One funny side to the story is that when I came round from the anaesthetic, apparently the first thing I said was, 'I'm playing in the Masters!' I was so groggy I don't remember that, but I'm told it's true!
There's really not much more for me to say at this stage, but I thought you might be interested to look at the sheet I've been given by Sophie this afternoon, which basically outlines my physical program for the post op rehabilitation. As you can see, I'm going to be a busy man!
Ernie, your initial objectives are these…
Minimise swelling (so you can work on your exercises).
Restore full movement.
Maintain and improve muscle recruitment.
For the first week at home you need to devote yourself to your knee!
To minimise swelling:
Ice your knee every hour.
Stay sitting or lying as much as possible with your leg elevated for the first week post-surgery. Do not spend time wandering around the house. You should be either doing your exercises or resting!
Keep tightening your quads – hold for 10 seconds and relax. This is whilst you are not doing your other exercises.
To restore full movement and improve muscle recruitment:
Do these exercises six times daily. In between exercise sessions spend at least 15 minutes with your knee stretched out straight and your heel resting on a rolled up towel so that the effects of gravity can help your knee to extend. You may mix them up to provide variety!
1. Static quads – x 20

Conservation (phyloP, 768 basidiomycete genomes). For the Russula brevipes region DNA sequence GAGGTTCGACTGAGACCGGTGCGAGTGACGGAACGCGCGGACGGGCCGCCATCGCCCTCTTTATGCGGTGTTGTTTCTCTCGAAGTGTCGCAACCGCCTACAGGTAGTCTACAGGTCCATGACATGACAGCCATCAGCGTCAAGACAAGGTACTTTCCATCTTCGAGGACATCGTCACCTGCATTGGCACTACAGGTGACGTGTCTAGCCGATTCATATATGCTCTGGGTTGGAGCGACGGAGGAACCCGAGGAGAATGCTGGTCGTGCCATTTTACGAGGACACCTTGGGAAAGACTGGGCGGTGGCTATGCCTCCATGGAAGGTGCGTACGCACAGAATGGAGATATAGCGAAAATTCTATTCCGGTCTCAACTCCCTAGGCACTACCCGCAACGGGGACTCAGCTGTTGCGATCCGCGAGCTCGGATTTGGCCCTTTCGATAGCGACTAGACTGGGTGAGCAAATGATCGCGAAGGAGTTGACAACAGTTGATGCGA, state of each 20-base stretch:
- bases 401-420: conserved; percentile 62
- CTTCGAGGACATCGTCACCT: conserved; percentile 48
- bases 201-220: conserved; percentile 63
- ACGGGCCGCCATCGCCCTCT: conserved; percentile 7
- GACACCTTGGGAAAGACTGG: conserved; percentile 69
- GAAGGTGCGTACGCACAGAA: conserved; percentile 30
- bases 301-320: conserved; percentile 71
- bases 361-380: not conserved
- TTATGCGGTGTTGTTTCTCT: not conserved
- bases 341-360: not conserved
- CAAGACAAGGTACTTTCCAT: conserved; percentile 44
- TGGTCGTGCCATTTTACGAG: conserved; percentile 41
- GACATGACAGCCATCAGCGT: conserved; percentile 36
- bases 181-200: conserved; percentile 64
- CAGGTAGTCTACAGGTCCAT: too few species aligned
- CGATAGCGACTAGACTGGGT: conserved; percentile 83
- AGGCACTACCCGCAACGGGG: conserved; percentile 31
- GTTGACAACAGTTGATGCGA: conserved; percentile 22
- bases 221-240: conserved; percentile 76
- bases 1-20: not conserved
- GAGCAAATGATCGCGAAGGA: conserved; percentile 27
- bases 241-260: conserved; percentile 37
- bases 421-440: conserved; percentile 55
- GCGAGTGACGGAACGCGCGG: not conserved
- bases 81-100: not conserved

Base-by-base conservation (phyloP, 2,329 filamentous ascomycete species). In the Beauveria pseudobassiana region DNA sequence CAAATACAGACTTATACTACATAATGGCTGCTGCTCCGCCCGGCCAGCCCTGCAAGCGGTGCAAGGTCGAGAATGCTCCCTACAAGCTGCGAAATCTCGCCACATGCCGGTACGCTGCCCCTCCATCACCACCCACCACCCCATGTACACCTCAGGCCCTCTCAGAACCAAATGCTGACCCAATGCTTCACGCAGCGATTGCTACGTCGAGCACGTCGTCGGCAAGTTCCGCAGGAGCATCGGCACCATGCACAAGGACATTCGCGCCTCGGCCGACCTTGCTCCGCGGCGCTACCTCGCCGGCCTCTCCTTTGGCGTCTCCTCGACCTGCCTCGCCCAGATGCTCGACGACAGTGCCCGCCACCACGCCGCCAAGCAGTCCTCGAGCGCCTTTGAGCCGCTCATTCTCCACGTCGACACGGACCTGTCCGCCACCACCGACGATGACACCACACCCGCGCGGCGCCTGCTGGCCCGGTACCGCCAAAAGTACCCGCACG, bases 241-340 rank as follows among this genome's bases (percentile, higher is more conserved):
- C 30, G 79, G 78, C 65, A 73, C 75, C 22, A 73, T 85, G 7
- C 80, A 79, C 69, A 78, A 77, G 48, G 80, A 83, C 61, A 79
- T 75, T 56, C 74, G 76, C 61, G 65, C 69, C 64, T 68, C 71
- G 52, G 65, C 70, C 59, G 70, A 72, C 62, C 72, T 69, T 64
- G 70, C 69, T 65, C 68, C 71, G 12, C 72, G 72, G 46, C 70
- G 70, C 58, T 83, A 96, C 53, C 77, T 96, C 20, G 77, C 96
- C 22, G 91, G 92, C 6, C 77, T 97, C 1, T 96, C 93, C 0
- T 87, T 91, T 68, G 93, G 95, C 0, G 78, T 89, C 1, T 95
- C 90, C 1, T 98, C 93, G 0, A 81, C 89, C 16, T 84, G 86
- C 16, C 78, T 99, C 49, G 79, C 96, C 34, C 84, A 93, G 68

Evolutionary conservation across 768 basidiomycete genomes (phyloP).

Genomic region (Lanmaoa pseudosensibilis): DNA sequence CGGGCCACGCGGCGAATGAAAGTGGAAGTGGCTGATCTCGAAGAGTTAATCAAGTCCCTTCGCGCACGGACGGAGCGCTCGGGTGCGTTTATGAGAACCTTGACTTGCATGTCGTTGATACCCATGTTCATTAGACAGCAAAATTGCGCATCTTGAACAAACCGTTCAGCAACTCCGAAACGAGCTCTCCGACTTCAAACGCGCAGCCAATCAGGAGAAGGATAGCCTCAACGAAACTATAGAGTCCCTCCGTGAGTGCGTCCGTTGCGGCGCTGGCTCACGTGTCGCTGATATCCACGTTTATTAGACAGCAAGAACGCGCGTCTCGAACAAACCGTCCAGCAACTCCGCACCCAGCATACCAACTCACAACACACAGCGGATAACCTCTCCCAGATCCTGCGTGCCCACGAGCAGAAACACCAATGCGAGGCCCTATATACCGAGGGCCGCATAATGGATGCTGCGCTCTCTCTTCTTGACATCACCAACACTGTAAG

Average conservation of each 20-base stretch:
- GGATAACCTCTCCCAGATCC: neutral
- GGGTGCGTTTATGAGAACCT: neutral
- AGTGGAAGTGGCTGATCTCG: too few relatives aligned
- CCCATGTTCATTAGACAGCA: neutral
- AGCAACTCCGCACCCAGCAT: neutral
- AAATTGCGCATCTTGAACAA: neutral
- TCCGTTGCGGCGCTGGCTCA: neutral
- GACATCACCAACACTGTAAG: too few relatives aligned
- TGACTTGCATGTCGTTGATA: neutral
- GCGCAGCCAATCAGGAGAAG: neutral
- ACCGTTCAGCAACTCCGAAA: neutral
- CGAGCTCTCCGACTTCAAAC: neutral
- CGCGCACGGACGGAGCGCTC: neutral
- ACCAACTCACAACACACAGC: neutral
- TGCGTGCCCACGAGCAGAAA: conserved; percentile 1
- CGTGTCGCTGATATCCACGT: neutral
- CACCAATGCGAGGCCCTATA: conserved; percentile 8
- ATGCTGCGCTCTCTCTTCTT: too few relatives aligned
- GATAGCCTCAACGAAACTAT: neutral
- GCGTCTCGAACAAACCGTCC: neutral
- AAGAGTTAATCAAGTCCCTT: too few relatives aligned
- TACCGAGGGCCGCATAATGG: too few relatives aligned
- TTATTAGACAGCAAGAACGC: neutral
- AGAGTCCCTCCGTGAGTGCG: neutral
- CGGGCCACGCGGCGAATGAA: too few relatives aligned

Push back of knee firmly down into the bed, trying to brace knee into extension. Hold for five seconds then – keeping knee locked – pull your foot up towards you to lock the knee even more firmly into extension. Hold for five seconds. Relax.
2. Straight-leg raise – x 10 (progress as quickly as possible to x 20)
Same procedure to lock the knee - then lift the whole leg up 12 inches then slowly lower it, keeping it locked straight throughout.
3. Flexion – x 15
Bend knee as far as possible using your own muscles. Then wrap a towel around your shin or ankle and use it to pull your heel further up towards your buttock. Remember:
You are aiming to touch your heel to your buttock.
Use the yardstick to monitor your progress.
Once you can bring your heel to within 12 inches of your buttock, try to push flexion by kneeling and sitting back towards your heels.
You CANNOT damage anything by doing this.
4. Ankle pump - lots!
Lock the knee straight as in Exercise No. 1 and pump your ankle up and down still keeping the knee locked.
Thanks Sophie. I'll do as you say!
That's it for this week's report. I'll be sure to write again soon.
Bye for now.